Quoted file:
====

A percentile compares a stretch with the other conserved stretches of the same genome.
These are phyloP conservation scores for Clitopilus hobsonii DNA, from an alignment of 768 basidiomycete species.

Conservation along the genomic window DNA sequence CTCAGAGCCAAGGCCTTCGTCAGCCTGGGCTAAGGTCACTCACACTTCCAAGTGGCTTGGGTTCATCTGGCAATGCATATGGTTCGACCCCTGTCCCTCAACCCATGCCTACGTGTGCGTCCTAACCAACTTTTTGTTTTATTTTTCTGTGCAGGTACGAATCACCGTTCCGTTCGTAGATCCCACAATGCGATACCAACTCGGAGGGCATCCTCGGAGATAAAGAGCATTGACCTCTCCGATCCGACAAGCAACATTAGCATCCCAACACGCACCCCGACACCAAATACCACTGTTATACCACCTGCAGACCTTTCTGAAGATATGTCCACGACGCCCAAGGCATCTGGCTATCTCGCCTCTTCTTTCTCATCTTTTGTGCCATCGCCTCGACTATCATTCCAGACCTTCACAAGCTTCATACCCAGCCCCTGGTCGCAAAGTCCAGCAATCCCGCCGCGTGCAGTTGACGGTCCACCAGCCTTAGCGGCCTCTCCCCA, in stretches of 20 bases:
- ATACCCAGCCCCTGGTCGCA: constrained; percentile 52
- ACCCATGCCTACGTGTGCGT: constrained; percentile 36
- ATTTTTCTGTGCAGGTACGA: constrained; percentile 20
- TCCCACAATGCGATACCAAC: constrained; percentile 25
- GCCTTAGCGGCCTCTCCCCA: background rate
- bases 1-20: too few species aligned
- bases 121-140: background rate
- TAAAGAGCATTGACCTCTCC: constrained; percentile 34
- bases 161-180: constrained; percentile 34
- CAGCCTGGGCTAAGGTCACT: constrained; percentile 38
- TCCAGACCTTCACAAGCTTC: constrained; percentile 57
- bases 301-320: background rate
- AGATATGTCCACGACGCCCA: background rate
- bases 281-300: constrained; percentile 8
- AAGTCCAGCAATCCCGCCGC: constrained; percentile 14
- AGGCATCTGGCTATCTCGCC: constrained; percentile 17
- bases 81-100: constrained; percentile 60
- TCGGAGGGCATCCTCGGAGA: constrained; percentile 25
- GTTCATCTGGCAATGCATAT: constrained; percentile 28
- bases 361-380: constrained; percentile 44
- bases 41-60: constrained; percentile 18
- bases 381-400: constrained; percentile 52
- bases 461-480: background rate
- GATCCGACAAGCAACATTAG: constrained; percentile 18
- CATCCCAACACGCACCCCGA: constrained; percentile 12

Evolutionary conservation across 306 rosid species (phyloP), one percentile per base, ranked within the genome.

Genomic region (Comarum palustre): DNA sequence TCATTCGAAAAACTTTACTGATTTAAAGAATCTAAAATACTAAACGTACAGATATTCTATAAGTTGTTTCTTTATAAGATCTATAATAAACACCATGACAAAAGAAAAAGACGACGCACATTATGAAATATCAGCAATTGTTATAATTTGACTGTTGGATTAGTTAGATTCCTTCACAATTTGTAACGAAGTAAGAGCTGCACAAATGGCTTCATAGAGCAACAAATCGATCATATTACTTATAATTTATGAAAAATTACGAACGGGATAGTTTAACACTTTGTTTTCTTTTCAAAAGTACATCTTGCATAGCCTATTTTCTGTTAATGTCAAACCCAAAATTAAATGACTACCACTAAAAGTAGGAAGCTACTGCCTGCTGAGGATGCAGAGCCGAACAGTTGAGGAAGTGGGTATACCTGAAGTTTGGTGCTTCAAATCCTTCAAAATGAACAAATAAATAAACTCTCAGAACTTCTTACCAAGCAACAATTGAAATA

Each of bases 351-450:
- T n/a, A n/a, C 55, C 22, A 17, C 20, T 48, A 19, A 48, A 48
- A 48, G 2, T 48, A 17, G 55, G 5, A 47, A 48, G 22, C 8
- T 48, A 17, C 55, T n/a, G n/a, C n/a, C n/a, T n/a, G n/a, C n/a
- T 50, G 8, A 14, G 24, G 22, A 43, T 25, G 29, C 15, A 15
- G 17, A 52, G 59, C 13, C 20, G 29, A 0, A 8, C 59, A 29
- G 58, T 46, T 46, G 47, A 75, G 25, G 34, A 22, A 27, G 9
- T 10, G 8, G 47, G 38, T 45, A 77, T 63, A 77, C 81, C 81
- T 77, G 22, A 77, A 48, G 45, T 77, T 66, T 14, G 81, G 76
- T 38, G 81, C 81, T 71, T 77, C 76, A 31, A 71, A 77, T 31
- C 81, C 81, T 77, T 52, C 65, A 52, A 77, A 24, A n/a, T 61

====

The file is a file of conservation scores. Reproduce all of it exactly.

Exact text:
A percentile compares a stretch with the other conserved stretches of the same genome.
These are phyloP conservation scores for Clitopilus hobsonii DNA, from an alignment of 768 basidiomycete species.

Conservation along the genomic window DNA sequence CTCAGAGCCAAGGCCTTCGTCAGCCTGGGCTAAGGTCACTCACACTTCCAAGTGGCTTGGGTTCATCTGGCAATGCATATGGTTCGACCCCTGTCCCTCAACCCATGCCTACGTGTGCGTCCTAACCAACTTTTTGTTTTATTTTTCTGTGCAGGTACGAATCACCGTTCCGTTCGTAGATCCCACAATGCGATACCAACTCGGAGGGCATCCTCGGAGATAAAGAGCATTGACCTCTCCGATCCGACAAGCAACATTAGCATCCCAACACGCACCCCGACACCAAATACCACTGTTATACCACCTGCAGACCTTTCTGAAGATATGTCCACGACGCCCAAGGCATCTGGCTATCTCGCCTCTTCTTTCTCATCTTTTGTGCCATCGCCTCGACTATCATTCCAGACCTTCACAAGCTTCATACCCAGCCCCTGGTCGCAAAGTCCAGCAATCCCGCCGCGTGCAGTTGACGGTCCACCAGCCTTAGCGGCCTCTCCCCA, in stretches of 20 bases:
- ATACCCAGCCCCTGGTCGCA: constrained; percentile 52
- ACCCATGCCTACGTGTGCGT: constrained; percentile 36
- ATTTTTCTGTGCAGGTACGA: constrained; percentile 20
- TCCCACAATGCGATACCAAC: constrained; percentile 25
- GCCTTAGCGGCCTCTCCCCA: background rate
- bases 1-20: too few species aligned
- bases 121-140: background rate
- TAAAGAGCATTGACCTCTCC: constrained; percentile 34
- bases 161-180: constrained; percentile 34
- CAGCCTGGGCTAAGGTCACT: constrained; percentile 38
- TCCAGACCTTCACAAGCTTC: constrained; percentile 57
- bases 301-320: background rate
- AGATATGTCCACGACGCCCA: background rate
- bases 281-300: constrained; percentile 8
- AAGTCCAGCAATCCCGCCGC: constrained; percentile 14
- AGGCATCTGGCTATCTCGCC: constrained; percentile 17
- bases 81-100: constrained; percentile 60
- TCGGAGGGCATCCTCGGAGA: constrained; percentile 25
- GTTCATCTGGCAATGCATAT: constrained; percentile 28
- bases 361-380: constrained; percentile 44
- bases 41-60: constrained; percentile 18
- bases 381-400: constrained; percentile 52
- bases 461-480: background rate
- GATCCGACAAGCAACATTAG: constrained; percentile 18
- CATCCCAACACGCACCCCGA: constrained; percentile 12

Evolutionary conservation across 306 rosid species (phyloP), one percentile per base, ranked within the genome.

Genomic region (Comarum palustre): DNA sequence TCATTCGAAAAACTTTACTGATTTAAAGAATCTAAAATACTAAACGTACAGATATTCTATAAGTTGTTTCTTTATAAGATCTATAATAAACACCATGACAAAAGAAAAAGACGACGCACATTATGAAATATCAGCAATTGTTATAATTTGACTGTTGGATTAGTTAGATTCCTTCACAATTTGTAACGAAGTAAGAGCTGCACAAATGGCTTCATAGAGCAACAAATCGATCATATTACTTATAATTTATGAAAAATTACGAACGGGATAGTTTAACACTTTGTTTTCTTTTCAAAAGTACATCTTGCATAGCCTATTTTCTGTTAATGTCAAACCCAAAATTAAATGACTACCACTAAAAGTAGGAAGCTACTGCCTGCTGAGGATGCAGAGCCGAACAGTTGAGGAAGTGGGTATACCTGAAGTTTGGTGCTTCAAATCCTTCAAAATGAACAAATAAATAAACTCTCAGAACTTCTTACCAAGCAACAATTGAAATA

Each of bases 351-450:
- T n/a, A n/a, C 55, C 22, A 17, C 20, T 48, A 19, A 48, A 48
- A 48, G 2, T 48, A 17, G 55, G 5, A 47, A 48, G 22, C 8
- T 48, A 17, C 55, T n/a, G n/a, C n/a, C n/a, T n/a, G n/a, C n/a
- T 50, G 8, A 14, G 24, G 22, A 43, T 25, G 29, C 15, A 15
- G 17, A 52, G 59, C 13, C 20, G 29, A 0, A 8, C 59, A 29
- G 58, T 46, T 46, G 47, A 75, G 25, G 34, A 22, A 27, G 9
- T 10, G 8, G 47, G 38, T 45, A 77, T 63, A 77, C 81, C 81
- T 77, G 22, A 77, A 48, G 45, T 77, T 66, T 14, G 81, G 76
- T 38, G 81, C 81, T 71, T 77, C 76, A 31, A 71, A 77, T 31
- C 81, C 81, T 77, T 52, C 65, A 52, A 77, A 24, A n/a, T 61